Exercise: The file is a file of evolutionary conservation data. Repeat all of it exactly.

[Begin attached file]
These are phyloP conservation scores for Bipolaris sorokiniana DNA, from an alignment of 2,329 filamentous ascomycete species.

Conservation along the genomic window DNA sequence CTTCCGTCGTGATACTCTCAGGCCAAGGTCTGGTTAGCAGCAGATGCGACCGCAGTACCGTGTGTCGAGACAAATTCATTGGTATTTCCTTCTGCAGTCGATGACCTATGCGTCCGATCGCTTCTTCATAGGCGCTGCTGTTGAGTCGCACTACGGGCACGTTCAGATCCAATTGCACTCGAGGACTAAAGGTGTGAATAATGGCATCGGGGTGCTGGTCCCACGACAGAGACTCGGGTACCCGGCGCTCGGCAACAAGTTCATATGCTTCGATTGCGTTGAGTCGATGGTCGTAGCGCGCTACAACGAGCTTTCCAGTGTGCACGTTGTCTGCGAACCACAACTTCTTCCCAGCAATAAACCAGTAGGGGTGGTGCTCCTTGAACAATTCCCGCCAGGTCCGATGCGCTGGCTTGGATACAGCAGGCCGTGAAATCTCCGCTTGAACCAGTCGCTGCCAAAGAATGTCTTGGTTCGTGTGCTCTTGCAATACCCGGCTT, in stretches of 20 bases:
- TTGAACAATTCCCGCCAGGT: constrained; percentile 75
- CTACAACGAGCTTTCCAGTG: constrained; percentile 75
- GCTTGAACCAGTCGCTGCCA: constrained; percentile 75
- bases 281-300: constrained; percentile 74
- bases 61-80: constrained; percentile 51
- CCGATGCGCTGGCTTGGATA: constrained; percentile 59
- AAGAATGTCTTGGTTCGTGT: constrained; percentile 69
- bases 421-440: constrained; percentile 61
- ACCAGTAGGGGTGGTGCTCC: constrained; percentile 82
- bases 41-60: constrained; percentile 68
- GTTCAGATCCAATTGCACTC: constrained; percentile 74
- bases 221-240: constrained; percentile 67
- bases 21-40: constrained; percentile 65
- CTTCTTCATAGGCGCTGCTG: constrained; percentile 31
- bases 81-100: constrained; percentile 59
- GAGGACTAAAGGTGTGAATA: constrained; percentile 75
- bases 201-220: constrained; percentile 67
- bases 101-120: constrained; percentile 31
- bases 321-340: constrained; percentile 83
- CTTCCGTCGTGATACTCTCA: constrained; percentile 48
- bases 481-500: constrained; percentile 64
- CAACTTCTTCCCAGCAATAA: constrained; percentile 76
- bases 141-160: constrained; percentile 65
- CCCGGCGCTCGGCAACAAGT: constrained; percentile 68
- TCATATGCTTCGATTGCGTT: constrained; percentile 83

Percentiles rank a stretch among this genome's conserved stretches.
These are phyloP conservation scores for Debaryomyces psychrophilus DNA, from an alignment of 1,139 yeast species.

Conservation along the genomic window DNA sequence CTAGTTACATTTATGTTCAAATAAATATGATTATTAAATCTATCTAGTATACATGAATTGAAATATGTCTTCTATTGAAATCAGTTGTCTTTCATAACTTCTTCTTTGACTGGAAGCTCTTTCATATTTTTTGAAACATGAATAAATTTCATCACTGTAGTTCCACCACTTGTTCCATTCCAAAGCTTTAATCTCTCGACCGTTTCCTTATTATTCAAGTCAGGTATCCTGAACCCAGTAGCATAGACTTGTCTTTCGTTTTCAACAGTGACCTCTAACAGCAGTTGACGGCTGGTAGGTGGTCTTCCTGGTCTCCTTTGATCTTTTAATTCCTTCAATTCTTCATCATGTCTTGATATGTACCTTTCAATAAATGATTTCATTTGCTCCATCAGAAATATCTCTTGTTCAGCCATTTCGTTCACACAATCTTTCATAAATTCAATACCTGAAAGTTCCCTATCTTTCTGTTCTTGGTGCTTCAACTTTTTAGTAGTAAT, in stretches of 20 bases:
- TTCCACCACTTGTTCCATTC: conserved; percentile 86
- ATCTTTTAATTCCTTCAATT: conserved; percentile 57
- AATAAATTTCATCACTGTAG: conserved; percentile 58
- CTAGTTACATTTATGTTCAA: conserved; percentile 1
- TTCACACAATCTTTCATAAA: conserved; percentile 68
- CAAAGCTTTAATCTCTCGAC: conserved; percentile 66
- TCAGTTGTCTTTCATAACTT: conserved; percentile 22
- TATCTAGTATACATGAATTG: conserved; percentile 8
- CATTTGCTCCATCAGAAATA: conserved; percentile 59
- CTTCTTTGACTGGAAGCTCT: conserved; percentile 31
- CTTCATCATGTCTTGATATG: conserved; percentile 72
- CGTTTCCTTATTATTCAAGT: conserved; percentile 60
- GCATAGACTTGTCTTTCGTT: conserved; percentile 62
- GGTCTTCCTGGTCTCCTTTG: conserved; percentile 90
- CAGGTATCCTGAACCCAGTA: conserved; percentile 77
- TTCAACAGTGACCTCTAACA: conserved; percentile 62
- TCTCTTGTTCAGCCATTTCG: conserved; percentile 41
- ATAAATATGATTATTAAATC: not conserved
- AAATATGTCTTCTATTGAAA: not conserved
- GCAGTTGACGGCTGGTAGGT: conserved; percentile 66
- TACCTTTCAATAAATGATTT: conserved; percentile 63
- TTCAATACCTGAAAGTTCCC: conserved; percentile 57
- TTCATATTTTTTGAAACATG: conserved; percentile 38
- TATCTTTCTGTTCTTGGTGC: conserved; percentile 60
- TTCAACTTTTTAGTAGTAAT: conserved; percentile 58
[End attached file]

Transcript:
These are phyloP conservation scores for Bipolaris sorokiniana DNA, from an alignment of 2,329 filamentous ascomycete species.

Conservation along the genomic window DNA sequence CTTCCGTCGTGATACTCTCAGGCCAAGGTCTGGTTAGCAGCAGATGCGACCGCAGTACCGTGTGTCGAGACAAATTCATTGGTATTTCCTTCTGCAGTCGATGACCTATGCGTCCGATCGCTTCTTCATAGGCGCTGCTGTTGAGTCGCACTACGGGCACGTTCAGATCCAATTGCACTCGAGGACTAAAGGTGTGAATAATGGCATCGGGGTGCTGGTCCCACGACAGAGACTCGGGTACCCGGCGCTCGGCAACAAGTTCATATGCTTCGATTGCGTTGAGTCGATGGTCGTAGCGCGCTACAACGAGCTTTCCAGTGTGCACGTTGTCTGCGAACCACAACTTCTTCCCAGCAATAAACCAGTAGGGGTGGTGCTCCTTGAACAATTCCCGCCAGGTCCGATGCGCTGGCTTGGATACAGCAGGCCGTGAAATCTCCGCTTGAACCAGTCGCTGCCAAAGAATGTCTTGGTTCGTGTGCTCTTGCAATACCCGGCTT, in stretches of 20 bases:
- TTGAACAATTCCCGCCAGGT: constrained; percentile 75
- CTACAACGAGCTTTCCAGTG: constrained; percentile 75
- GCTTGAACCAGTCGCTGCCA: constrained; percentile 75
- bases 281-300: constrained; percentile 74
- bases 61-80: constrained; percentile 51
- CCGATGCGCTGGCTTGGATA: constrained; percentile 59
- AAGAATGTCTTGGTTCGTGT: constrained; percentile 69
- bases 421-440: constrained; percentile 61
- ACCAGTAGGGGTGGTGCTCC: constrained; percentile 82
- bases 41-60: constrained; percentile 68
- GTTCAGATCCAATTGCACTC: constrained; percentile 74
- bases 221-240: constrained; percentile 67
- bases 21-40: constrained; percentile 65
- CTTCTTCATAGGCGCTGCTG: constrained; percentile 31
- bases 81-100: constrained; percentile 59
- GAGGACTAAAGGTGTGAATA: constrained; percentile 75
- bases 201-220: constrained; percentile 67
- bases 101-120: constrained; percentile 31
- bases 321-340: constrained; percentile 83
- CTTCCGTCGTGATACTCTCA: constrained; percentile 48
- bases 481-500: constrained; percentile 64
- CAACTTCTTCCCAGCAATAA: constrained; percentile 76
- bases 141-160: constrained; percentile 65
- CCCGGCGCTCGGCAACAAGT: constrained; percentile 68
- TCATATGCTTCGATTGCGTT: constrained; percentile 83

Percentiles rank a stretch among this genome's conserved stretches.
These are phyloP conservation scores for Debaryomyces psychrophilus DNA, from an alignment of 1,139 yeast species.

Conservation along the genomic window DNA sequence CTAGTTACATTTATGTTCAAATAAATATGATTATTAAATCTATCTAGTATACATGAATTGAAATATGTCTTCTATTGAAATCAGTTGTCTTTCATAACTTCTTCTTTGACTGGAAGCTCTTTCATATTTTTTGAAACATGAATAAATTTCATCACTGTAGTTCCACCACTTGTTCCATTCCAAAGCTTTAATCTCTCGACCGTTTCCTTATTATTCAAGTCAGGTATCCTGAACCCAGTAGCATAGACTTGTCTTTCGTTTTCAACAGTGACCTCTAACAGCAGTTGACGGCTGGTAGGTGGTCTTCCTGGTCTCCTTTGATCTTTTAATTCCTTCAATTCTTCATCATGTCTTGATATGTACCTTTCAATAAATGATTTCATTTGCTCCATCAGAAATATCTCTTGTTCAGCCATTTCGTTCACACAATCTTTCATAAATTCAATACCTGAAAGTTCCCTATCTTTCTGTTCTTGGTGCTTCAACTTTTTAGTAGTAAT, in stretches of 20 bases:
- TTCCACCACTTGTTCCATTC: conserved; percentile 86
- ATCTTTTAATTCCTTCAATT: conserved; percentile 57
- AATAAATTTCATCACTGTAG: conserved; percentile 58
- CTAGTTACATTTATGTTCAA: conserved; percentile 1
- TTCACACAATCTTTCATAAA: conserved; percentile 68
- CAAAGCTTTAATCTCTCGAC: conserved; percentile 66
- TCAGTTGTCTTTCATAACTT: conserved; percentile 22
- TATCTAGTATACATGAATTG: conserved; percentile 8
- CATTTGCTCCATCAGAAATA: conserved; percentile 59
- CTTCTTTGACTGGAAGCTCT: conserved; percentile 31
- CTTCATCATGTCTTGATATG: conserved; percentile 72
- CGTTTCCTTATTATTCAAGT: conserved; percentile 60
- GCATAGACTTGTCTTTCGTT: conserved; percentile 62
- GGTCTTCCTGGTCTCCTTTG: conserved; percentile 90
- CAGGTATCCTGAACCCAGTA: conserved; percentile 77
- TTCAACAGTGACCTCTAACA: conserved; percentile 62
- TCTCTTGTTCAGCCATTTCG: conserved; percentile 41
- ATAAATATGATTATTAAATC: not conserved
- AAATATGTCTTCTATTGAAA: not conserved
- GCAGTTGACGGCTGGTAGGT: conserved; percentile 66
- TACCTTTCAATAAATGATTT: conserved; percentile 63
- TTCAATACCTGAAAGTTCCC: conserved; percentile 57
- TTCATATTTTTTGAAACATG: conserved; percentile 38
- TATCTTTCTGTTCTTGGTGC: conserved; percentile 60
- TTCAACTTTTTAGTAGTAAT: conserved; percentile 58